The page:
Jump to content
Neil Pate

Brute forcing ZIP password

Recommended Posts

I have a zipped file I need to get inside. For those curious I kept a diary of daily activities about 13 years ago, and now I want to read it. Luckily I have managed to get inside most of it, but the last file is proving stubborn (or rather my memory is just not what it used to be).

So... I need to brute force it. I have no idea the possible key length, all I know is I used a 12 character password on my main archive (but luckily I remember that one), I suspect the most recent entries have something less.

Does anybody have any nifty routines that can test a password against a file in an archive? The OpenG ZIP routines do not expose this, and inside them is just a DLL written by Rolf I think.

I am not really in a rush to get this done, so it will become another "academic exercise" that I will just keep chipping away in my spare time. I am aware of the rather large set of character combinations that could be possible :-)

Edit: actually it seems the OpenG ZIP library (DLL) does implement something like this, there is a function lvzip_unzOpenCurrentFilePassword. Now I just need to figure out the function call parameters.

Edit2: seems I am being daft. Password protection is implemented in the OpenG toolkit, I just needed to look for it!

Edited by Neil Pate

Share this post


Link to post
Share on other sites

A quick google search shows several tools for removing passwords from zips.  No idea if these actually work.  Alternatively there are tools like this one which appear to brute force the password for you.

http://www.isunshare.com/blog/how-to-remove-password-from-zip-file/

Share this post


Link to post
Share on other sites

yeah but its twenty bucks and I won't learn anything ;-)

(like how to write a recursive algorithm in LabVIEW without having a nervous breakdown)

Edited by Neil Pate

Share this post


Link to post
Share on other sites
On 7.9.2016 at 10:55 PM, Neil Pate said:

(like how to write a recursive algorithm in LabVIEW without having a nervous breakdown)

The answer is generally to convert it to a stack based algorithm. Rather than calling the same function, push the data into a queue and dequeue it until the queue is empty.

Share this post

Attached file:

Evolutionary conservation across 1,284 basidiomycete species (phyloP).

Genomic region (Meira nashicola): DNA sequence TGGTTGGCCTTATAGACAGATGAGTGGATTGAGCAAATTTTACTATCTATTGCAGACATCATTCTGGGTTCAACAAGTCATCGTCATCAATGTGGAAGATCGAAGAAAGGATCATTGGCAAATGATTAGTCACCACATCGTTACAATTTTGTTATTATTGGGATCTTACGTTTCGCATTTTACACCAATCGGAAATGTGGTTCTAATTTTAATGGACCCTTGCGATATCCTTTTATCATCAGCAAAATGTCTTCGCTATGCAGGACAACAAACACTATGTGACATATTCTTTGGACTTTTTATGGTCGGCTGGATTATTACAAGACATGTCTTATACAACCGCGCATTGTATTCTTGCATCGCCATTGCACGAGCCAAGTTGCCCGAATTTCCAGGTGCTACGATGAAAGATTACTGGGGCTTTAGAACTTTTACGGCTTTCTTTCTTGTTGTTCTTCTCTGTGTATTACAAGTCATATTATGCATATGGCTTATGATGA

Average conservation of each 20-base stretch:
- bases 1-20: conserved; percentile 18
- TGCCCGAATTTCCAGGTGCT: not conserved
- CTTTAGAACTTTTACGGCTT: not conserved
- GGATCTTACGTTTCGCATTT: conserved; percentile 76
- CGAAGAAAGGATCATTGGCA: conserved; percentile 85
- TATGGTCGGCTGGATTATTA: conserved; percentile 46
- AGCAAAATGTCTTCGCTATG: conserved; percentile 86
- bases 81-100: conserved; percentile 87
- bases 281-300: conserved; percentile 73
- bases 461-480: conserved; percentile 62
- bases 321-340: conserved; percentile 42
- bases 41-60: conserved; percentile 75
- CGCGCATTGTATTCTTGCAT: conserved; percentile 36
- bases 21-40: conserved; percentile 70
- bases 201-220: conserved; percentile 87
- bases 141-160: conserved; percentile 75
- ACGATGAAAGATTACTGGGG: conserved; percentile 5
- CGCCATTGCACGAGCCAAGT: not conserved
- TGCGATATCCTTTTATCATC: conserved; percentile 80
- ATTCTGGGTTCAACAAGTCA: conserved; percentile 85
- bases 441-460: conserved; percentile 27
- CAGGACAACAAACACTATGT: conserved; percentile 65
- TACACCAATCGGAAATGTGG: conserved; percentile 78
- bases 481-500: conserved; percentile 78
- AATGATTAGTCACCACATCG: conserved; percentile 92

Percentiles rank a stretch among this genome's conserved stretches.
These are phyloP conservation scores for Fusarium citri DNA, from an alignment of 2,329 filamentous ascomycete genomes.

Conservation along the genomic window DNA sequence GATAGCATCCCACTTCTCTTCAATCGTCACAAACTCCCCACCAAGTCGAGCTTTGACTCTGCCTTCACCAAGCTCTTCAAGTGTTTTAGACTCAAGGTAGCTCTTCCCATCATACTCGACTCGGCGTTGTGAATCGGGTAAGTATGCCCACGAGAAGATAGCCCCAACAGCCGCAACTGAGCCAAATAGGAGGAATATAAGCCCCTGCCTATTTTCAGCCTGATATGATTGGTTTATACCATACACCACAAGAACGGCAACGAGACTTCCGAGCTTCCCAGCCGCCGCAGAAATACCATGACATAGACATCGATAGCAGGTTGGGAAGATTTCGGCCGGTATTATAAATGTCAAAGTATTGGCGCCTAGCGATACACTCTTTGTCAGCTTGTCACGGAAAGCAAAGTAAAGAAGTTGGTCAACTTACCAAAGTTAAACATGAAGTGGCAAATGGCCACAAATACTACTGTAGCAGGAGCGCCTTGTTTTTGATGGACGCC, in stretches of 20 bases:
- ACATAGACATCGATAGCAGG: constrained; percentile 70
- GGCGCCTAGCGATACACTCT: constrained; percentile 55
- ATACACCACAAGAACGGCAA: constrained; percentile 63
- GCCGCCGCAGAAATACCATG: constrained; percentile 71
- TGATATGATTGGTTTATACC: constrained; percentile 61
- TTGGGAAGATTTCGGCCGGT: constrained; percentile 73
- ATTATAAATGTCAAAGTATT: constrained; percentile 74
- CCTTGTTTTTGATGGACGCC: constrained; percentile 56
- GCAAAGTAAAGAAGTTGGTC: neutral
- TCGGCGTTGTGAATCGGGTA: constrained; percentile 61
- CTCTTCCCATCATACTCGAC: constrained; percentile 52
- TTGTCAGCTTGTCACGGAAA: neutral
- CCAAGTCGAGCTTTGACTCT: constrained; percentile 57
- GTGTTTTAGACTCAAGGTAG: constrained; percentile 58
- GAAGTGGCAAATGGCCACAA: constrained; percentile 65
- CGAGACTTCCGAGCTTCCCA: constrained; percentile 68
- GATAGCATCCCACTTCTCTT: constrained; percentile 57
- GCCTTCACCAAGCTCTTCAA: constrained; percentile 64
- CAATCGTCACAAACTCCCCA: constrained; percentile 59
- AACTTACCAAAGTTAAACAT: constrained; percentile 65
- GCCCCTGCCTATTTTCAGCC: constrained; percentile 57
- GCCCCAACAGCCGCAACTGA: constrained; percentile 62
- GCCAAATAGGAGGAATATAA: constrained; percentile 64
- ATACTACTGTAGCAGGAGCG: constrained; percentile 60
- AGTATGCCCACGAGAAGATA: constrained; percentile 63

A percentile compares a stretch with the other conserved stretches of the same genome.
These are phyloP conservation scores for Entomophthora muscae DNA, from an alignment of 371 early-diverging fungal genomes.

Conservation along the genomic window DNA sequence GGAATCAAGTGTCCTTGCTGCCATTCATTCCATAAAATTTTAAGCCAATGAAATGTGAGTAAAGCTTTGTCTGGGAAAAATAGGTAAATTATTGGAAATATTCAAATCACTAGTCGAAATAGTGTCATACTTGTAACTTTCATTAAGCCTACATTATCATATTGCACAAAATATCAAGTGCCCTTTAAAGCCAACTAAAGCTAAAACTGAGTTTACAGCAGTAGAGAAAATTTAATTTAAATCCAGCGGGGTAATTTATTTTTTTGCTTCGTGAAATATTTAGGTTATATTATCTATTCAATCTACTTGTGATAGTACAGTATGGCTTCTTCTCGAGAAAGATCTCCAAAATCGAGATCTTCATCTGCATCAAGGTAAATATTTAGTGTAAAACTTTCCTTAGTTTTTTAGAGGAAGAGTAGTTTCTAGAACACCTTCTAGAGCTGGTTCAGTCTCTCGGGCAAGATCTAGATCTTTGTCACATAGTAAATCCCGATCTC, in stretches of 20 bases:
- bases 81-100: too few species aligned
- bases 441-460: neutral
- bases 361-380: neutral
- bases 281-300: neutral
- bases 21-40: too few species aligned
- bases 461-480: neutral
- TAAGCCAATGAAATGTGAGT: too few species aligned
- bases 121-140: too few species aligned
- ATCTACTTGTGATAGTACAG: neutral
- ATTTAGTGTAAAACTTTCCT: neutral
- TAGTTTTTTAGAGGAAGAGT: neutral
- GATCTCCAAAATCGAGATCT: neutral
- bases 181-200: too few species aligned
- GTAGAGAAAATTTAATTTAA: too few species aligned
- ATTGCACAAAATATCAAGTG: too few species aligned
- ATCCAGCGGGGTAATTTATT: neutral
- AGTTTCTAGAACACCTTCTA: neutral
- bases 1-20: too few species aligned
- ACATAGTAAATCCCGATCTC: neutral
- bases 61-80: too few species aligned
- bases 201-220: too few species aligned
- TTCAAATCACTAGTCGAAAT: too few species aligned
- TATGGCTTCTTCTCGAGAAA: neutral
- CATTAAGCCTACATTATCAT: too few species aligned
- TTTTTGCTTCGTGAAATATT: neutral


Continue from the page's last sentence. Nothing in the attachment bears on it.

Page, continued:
Link to post
Share on other sites

The password protection used in a ZIP archive is not something you can just remove. The entire data stream for a specific file entry is completely encrypted with a hash that is generated from the password. The original password hashing in the original PkZip application has several weaknesses that make it less secure than the theoretical complexity given by the bit size of the hash key. Later versions have fixed some of these weaknesses and added other password algorithmes like AES encryption, which by modern standards aren't unbreakable either, but still quite an effort to brute force.

The principle of all the password removers simply is to generate various passwords (or use dictionaries), determine the used password encryption algorithme from the directory entry, then decrypt the stream with the according password hash and check if the CRC of the decrypted stream matches with the CRC stored in the directory entry. The OpenG ZIP library can do that by simply trying to retrieve a specific file with all possible passwords until you don't get an error. There is still a small chance that the CRC check matches, but the actual content is not correctly decrypted since the CRC is just a 32 bit integer, and there are of course possible collisions for multiple data streams producing the same CRC.

If your ZIP file uses the old non-AES password algortithme that should simply work with the currently released OpenG ZIP library. If it uses AES then the next version which is currently in the works will support that too.

Share this post


Link to post
Share on other sites

Join the conversation

You can post now and register later. If you have an account, sign in now to post with your account.

Guest
Reply to this topic...

×   Pasted as rich text.   Paste as plain text instead

  Only 75 emoji are allowed.

×   Your link has been automatically embedded.   Display as a link instead

×   Your previous content has been restored.   Clear editor

×   You cannot paste images directly. Upload or insert images from URL.


×
×
  • Create New...

Important Information

By using this site, you agree to our Terms of Use.